Government Case StudY
U.S. ARMY SENIOR LEADERSHIP HEADQUARTERS (PENTAGON - ARLINGTON, VA)
The Army Senior Leadeship's new facility consists of complex audio, video and control systems in conference rooms and offices for the top 5 Army leaders and their support staff. The entire facility, which spans two floors, consists of five executive grade offices; 12 middle management offices; and six meeting rooms; three large key conference / briefing rooms (the Gardner, Garand and Pershing Rooms); and 36 smaller audio and video displays systems located in other offices and at various locations throughout the space.
Each of the main conference rooms is a unique system design that meets a specific set of operational needs. While each of these rooms is unique, they share a high level of operational similarity with each other allowing for a common staff of facilitators. The Gardner Room is a more traditional conference room where people at the table can interact and be briefed from the front display. The Garand room creates an experience that is more immersive in its nature where the participants are more engaged with the information being presented rather than with others in the room. The Pershing Room is more of a traditional “war room” where everyone is able to see all the necessary information and meeting participants allowing for maximum informative and collaborative impact. Each of the display systems allow for multi-image processing so multiple sources of information such as VTC and briefings can be viewed simultaneously, thus creating an interactive experience. Each of the rooms incorporates supplemental seating so that supporting personnel such as some of the Senior Leaders’ aides can participate and be heard just as if they were seated at the table through the use of targeted ceiling microphones.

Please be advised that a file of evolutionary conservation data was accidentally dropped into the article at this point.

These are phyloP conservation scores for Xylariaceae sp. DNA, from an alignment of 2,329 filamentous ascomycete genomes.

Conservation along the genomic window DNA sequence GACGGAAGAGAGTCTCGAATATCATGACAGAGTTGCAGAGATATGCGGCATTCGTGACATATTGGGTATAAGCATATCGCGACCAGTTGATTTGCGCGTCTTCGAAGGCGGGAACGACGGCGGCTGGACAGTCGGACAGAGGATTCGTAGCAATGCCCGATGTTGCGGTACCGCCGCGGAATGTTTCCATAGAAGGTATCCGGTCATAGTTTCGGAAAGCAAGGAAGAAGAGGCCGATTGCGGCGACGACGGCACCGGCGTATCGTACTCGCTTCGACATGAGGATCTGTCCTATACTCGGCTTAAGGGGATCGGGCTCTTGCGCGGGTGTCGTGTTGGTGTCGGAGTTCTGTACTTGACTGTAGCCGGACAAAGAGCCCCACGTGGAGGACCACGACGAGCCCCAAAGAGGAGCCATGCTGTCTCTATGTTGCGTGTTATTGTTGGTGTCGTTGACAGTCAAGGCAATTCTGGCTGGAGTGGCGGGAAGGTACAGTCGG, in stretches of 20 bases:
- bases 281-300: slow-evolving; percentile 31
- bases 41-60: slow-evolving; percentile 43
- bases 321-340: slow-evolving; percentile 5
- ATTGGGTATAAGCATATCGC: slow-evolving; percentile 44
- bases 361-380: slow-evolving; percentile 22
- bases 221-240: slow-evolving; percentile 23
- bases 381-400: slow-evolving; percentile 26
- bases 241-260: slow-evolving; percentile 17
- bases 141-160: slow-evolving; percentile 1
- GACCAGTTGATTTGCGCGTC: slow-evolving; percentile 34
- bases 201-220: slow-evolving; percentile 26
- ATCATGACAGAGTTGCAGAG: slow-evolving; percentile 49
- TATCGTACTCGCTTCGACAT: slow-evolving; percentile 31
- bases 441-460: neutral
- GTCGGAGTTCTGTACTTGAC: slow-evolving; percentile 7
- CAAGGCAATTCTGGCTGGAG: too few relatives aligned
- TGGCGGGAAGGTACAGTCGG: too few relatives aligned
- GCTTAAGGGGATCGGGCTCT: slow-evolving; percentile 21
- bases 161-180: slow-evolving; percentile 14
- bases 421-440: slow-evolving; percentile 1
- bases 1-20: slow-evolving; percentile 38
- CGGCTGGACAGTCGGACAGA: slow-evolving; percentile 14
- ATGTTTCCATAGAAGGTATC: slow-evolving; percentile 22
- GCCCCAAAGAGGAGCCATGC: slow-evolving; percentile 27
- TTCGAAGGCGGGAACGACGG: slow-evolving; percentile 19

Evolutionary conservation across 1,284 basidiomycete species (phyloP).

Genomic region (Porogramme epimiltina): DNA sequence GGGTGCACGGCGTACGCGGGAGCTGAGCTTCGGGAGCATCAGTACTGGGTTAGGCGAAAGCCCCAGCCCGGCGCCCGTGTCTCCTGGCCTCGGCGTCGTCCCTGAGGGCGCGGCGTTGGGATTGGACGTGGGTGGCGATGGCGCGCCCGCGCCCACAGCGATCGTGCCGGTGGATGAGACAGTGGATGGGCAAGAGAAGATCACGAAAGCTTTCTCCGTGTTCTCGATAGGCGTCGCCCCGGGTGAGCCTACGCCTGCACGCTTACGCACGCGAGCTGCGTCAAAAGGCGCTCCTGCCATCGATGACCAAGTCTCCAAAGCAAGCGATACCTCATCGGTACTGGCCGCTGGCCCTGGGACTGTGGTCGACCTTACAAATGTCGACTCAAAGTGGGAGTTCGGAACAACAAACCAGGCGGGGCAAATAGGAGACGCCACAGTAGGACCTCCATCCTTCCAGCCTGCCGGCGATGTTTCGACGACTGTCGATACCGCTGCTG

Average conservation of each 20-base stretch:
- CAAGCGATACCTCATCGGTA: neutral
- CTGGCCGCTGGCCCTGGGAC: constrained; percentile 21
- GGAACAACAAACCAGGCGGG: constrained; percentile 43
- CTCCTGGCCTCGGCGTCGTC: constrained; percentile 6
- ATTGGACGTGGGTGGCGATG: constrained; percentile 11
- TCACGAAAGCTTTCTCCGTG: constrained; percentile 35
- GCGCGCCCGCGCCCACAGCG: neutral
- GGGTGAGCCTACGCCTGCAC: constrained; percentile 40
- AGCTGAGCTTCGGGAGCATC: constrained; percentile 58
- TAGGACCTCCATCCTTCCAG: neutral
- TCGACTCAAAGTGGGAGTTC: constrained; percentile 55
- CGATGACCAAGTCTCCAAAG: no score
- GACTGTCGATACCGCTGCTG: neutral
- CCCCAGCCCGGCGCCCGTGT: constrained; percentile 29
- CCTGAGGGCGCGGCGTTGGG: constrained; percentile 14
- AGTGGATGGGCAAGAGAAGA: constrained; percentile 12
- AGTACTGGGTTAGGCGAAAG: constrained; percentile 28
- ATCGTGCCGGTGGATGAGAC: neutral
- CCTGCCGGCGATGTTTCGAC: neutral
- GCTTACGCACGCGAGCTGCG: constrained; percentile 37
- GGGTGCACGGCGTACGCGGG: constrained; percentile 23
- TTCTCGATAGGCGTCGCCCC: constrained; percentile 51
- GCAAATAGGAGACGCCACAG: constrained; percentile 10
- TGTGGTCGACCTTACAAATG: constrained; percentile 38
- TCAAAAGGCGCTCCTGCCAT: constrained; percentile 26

The three rooms each have a unique layout and different briefing and display systems. So, AVS designed three systems to meet the needs of the end user and fit into the allotted space. Each room contains custom-built furniture with integrated electronics (network connections, phone, power, microphones and control panel interface). Special VTC lighting, acoustical sound treatment on ceiling and walls, and custom wood wainscoting were incorporated into each room. There is a lectern connection at the front of each room, with two lectern connections in the Pershing Room. Selection for all displays and control of sources is available via two touchpanels at the Operator’s Console and one installed in the Lectern. Millwork walls were constructed to house each of the display systems in the rooms.